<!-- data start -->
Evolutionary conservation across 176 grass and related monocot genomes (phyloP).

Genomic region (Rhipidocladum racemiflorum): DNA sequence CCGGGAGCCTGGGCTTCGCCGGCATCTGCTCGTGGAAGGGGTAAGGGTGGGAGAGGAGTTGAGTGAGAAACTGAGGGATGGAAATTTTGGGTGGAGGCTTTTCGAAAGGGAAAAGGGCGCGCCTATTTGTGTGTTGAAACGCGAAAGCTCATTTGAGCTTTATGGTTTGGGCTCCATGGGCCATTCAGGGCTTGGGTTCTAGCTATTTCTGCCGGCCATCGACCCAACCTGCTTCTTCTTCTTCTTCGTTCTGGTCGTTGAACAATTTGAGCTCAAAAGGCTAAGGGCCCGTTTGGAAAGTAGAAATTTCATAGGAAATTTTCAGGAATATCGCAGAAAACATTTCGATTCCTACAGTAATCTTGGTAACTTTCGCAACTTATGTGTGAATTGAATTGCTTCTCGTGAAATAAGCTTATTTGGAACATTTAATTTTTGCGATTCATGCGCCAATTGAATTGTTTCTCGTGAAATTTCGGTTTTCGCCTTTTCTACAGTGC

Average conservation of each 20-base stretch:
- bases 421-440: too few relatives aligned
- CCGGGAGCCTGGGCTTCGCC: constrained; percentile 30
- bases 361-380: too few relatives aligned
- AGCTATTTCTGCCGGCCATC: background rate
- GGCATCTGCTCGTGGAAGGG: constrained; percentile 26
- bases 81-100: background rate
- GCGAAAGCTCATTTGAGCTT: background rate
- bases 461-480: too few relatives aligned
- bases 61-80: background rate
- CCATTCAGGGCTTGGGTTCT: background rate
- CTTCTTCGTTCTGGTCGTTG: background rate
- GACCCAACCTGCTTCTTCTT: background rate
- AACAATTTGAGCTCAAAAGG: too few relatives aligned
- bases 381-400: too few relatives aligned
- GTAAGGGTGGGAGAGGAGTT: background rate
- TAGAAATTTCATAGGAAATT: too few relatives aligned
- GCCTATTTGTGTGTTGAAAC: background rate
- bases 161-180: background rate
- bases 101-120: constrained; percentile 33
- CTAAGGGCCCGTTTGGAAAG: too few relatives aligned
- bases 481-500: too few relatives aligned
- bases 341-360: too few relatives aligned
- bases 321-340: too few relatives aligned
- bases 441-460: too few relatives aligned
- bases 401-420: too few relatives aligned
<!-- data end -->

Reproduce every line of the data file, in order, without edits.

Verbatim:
Evolutionary conservation across 176 grass and related monocot genomes (phyloP).

Genomic region (Rhipidocladum racemiflorum): DNA sequence CCGGGAGCCTGGGCTTCGCCGGCATCTGCTCGTGGAAGGGGTAAGGGTGGGAGAGGAGTTGAGTGAGAAACTGAGGGATGGAAATTTTGGGTGGAGGCTTTTCGAAAGGGAAAAGGGCGCGCCTATTTGTGTGTTGAAACGCGAAAGCTCATTTGAGCTTTATGGTTTGGGCTCCATGGGCCATTCAGGGCTTGGGTTCTAGCTATTTCTGCCGGCCATCGACCCAACCTGCTTCTTCTTCTTCTTCGTTCTGGTCGTTGAACAATTTGAGCTCAAAAGGCTAAGGGCCCGTTTGGAAAGTAGAAATTTCATAGGAAATTTTCAGGAATATCGCAGAAAACATTTCGATTCCTACAGTAATCTTGGTAACTTTCGCAACTTATGTGTGAATTGAATTGCTTCTCGTGAAATAAGCTTATTTGGAACATTTAATTTTTGCGATTCATGCGCCAATTGAATTGTTTCTCGTGAAATTTCGGTTTTCGCCTTTTCTACAGTGC

Average conservation of each 20-base stretch:
- bases 421-440: too few relatives aligned
- CCGGGAGCCTGGGCTTCGCC: constrained; percentile 30
- bases 361-380: too few relatives aligned
- AGCTATTTCTGCCGGCCATC: background rate
- GGCATCTGCTCGTGGAAGGG: constrained; percentile 26
- bases 81-100: background rate
- GCGAAAGCTCATTTGAGCTT: background rate
- bases 461-480: too few relatives aligned
- bases 61-80: background rate
- CCATTCAGGGCTTGGGTTCT: background rate
- CTTCTTCGTTCTGGTCGTTG: background rate
- GACCCAACCTGCTTCTTCTT: background rate
- AACAATTTGAGCTCAAAAGG: too few relatives aligned
- bases 381-400: too few relatives aligned
- GTAAGGGTGGGAGAGGAGTT: background rate
- TAGAAATTTCATAGGAAATT: too few relatives aligned
- GCCTATTTGTGTGTTGAAAC: background rate
- bases 161-180: background rate
- bases 101-120: constrained; percentile 33
- CTAAGGGCCCGTTTGGAAAG: too few relatives aligned
- bases 481-500: too few relatives aligned
- bases 341-360: too few relatives aligned
- bases 321-340: too few relatives aligned
- bases 441-460: too few relatives aligned
- bases 401-420: too few relatives aligned